We need your feedback
The Merged Action Curriculum (MAC) is an example of a life-based learning curriculum. It sets out a new approach to learning for children between the ages of 5 and 11. You can read more about the Merged Action Curriculum by clicking here.
If you are a classroom teacher, a curriculum leader, a parent, or just someone with an interest in what we are teaching our children, this page is for you.
The MAC framework divides the curriculum into nine ‘learning domains’. We have formulated a key enquiry question relating to each of the nine learning domains.
The nine enquiry questions are set out below. Click on the individual links for additional detail.
Your feedback will be invaluable in the development of a life-based curriculum that puts the needs of our children first.
Explore our enquiry questions
What would be the benefits for children’s learning if we were to take a more integrated approach to the different subjects that relate to knowledge of the body, health and wellbeing?
What impact would there be on children’s learning and wellbeing if emotional development were given the same status as all other curriculum areas?
What impact would it make on learning if children learned to learn the way the brain works?
What impact would there be on learning if the focus were on communication in all its aspects rather than just on the native language and mathematics (as is the case with the National Curriculum in England, for example)?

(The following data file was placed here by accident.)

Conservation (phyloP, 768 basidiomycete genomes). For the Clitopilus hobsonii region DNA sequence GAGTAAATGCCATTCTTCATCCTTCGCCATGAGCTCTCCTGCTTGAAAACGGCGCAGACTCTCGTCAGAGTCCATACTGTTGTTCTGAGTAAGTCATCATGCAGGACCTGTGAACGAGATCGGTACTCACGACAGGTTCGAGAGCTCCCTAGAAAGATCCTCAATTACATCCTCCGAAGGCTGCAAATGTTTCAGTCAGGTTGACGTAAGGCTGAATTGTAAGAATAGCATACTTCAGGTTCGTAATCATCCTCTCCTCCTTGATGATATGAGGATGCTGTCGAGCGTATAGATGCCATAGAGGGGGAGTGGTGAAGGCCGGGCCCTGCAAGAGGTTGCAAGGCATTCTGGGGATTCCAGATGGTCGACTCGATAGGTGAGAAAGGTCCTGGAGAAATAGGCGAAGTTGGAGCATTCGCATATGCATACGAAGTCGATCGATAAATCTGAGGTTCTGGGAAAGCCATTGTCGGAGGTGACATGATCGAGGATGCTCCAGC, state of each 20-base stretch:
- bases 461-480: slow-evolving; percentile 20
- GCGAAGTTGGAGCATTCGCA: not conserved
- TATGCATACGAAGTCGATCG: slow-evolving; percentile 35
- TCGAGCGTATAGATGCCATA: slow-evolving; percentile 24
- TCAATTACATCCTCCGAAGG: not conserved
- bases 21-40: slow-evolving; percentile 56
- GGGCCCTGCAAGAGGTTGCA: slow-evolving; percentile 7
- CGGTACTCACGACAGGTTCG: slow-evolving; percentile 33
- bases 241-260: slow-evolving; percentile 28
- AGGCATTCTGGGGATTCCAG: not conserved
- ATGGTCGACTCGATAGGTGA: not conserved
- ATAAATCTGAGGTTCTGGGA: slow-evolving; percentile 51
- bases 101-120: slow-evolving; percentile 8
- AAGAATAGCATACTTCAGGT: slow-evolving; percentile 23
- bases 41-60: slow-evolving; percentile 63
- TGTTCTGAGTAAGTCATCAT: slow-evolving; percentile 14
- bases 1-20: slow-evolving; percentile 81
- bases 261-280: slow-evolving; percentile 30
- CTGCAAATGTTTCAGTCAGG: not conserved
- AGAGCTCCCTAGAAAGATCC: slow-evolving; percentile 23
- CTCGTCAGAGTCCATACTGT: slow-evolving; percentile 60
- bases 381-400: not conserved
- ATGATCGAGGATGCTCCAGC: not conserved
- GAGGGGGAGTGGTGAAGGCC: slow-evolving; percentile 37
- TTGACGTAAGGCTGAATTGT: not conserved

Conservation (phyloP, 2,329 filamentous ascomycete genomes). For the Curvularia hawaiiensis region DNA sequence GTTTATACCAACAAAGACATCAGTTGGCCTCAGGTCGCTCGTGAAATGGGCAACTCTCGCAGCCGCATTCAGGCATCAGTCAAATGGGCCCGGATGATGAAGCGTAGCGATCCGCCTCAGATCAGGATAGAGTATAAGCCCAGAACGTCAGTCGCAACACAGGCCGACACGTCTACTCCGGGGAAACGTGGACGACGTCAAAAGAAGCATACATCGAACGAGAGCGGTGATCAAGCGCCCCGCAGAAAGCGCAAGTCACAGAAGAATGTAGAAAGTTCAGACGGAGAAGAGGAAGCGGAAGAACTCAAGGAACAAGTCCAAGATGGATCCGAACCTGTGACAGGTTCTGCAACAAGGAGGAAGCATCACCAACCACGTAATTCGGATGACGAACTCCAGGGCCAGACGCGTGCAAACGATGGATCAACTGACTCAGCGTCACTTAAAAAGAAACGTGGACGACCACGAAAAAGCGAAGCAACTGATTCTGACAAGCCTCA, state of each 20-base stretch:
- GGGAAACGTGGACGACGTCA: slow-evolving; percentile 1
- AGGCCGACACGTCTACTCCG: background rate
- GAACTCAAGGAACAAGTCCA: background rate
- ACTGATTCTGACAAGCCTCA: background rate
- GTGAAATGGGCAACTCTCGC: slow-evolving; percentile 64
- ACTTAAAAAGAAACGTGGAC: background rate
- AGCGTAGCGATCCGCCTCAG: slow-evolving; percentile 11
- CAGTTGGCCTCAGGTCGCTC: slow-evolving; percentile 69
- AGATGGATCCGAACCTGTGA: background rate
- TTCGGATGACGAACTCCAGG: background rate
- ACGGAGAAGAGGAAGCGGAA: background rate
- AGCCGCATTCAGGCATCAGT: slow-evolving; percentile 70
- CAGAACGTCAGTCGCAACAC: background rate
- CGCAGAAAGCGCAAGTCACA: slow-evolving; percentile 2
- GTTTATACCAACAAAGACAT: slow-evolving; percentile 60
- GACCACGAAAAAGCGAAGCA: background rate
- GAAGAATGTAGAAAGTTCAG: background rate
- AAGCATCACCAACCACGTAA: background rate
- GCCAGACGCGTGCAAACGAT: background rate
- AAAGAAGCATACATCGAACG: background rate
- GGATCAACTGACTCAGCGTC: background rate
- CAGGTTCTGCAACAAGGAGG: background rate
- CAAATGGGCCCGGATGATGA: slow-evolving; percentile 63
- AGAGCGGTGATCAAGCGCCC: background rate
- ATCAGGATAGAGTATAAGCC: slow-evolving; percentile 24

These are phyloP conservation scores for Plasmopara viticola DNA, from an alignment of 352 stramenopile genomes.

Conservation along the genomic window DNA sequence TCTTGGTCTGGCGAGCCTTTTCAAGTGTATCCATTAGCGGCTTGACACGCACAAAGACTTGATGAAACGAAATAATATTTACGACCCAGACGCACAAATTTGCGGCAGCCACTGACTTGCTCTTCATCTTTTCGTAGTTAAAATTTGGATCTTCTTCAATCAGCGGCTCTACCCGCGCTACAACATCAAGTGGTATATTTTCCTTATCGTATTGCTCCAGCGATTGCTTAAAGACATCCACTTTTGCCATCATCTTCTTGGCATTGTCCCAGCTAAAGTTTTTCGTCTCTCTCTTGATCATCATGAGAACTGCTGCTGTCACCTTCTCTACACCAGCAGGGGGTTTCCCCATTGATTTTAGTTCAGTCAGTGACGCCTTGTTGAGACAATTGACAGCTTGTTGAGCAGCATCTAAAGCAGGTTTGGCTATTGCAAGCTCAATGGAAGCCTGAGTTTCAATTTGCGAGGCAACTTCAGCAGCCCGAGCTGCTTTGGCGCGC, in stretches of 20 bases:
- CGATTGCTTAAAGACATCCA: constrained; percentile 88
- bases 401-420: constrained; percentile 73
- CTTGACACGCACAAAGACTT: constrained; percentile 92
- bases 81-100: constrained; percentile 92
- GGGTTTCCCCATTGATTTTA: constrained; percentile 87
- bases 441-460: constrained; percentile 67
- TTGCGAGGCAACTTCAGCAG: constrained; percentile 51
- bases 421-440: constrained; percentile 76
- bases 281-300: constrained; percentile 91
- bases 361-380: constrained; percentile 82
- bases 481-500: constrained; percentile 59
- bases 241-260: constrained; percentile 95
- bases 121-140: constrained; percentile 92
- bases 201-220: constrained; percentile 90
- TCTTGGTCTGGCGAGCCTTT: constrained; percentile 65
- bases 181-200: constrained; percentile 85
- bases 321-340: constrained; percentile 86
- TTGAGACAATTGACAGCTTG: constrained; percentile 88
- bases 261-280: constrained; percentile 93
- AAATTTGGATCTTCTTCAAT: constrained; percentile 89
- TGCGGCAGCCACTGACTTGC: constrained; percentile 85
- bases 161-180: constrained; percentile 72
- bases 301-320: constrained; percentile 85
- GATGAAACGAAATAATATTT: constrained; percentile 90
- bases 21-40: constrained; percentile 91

What features of a teacher’s body language and paralanguage are most effective in developing a positive dynamic relationship with children and inspiring learning?
What impact would it make to children’s learning if the usual educational meaning of ‘community’ were changed to one that includes the history of the local community in the context of the country’s national history?
How can we make children’s learning about the importance of plants to human life seem relevant to them?
Should children by the age of 11, or younger, learn about the impact of animal food production on animals and what purpose would such learning serve?
What difference would it make to children’s learning about the material world if learning were put into the context of human use and misuse of the planet’s resources?